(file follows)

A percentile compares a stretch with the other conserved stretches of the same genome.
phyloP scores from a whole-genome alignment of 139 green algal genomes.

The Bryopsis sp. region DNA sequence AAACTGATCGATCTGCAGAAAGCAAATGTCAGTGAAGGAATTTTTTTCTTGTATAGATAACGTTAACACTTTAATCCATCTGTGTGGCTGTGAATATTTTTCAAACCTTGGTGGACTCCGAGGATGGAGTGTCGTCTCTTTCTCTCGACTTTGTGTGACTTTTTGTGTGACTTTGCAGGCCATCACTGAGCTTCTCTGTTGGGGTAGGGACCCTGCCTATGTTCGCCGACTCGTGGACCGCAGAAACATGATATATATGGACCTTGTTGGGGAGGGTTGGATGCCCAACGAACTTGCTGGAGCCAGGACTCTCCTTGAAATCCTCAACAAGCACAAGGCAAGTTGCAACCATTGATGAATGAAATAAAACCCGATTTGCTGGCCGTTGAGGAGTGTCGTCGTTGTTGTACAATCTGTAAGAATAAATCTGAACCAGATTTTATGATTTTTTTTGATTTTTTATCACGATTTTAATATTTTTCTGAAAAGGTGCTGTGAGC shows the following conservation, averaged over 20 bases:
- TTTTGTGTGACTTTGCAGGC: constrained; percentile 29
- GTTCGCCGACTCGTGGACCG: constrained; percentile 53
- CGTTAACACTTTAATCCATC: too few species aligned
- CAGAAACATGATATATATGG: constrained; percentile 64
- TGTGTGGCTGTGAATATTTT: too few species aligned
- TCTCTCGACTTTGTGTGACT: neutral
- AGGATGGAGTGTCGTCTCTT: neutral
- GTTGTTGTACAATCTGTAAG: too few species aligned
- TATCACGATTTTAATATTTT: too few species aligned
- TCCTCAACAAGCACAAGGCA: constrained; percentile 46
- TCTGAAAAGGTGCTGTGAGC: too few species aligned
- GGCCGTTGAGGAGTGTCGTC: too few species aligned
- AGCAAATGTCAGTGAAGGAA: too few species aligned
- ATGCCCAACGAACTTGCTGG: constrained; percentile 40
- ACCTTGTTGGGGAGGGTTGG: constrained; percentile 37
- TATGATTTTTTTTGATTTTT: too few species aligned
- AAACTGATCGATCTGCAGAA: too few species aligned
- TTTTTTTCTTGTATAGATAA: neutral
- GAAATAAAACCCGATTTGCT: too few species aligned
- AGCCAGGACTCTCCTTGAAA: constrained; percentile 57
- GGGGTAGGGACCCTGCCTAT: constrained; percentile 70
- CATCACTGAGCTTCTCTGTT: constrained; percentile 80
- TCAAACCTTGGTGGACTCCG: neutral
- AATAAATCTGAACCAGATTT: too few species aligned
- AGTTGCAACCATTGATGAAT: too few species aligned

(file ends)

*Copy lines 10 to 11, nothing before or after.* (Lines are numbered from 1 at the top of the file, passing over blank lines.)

- AGGATGGAGTGTCGTCTCTT: neutral
- GTTGTTGTACAATCTGTAAG: too few species aligned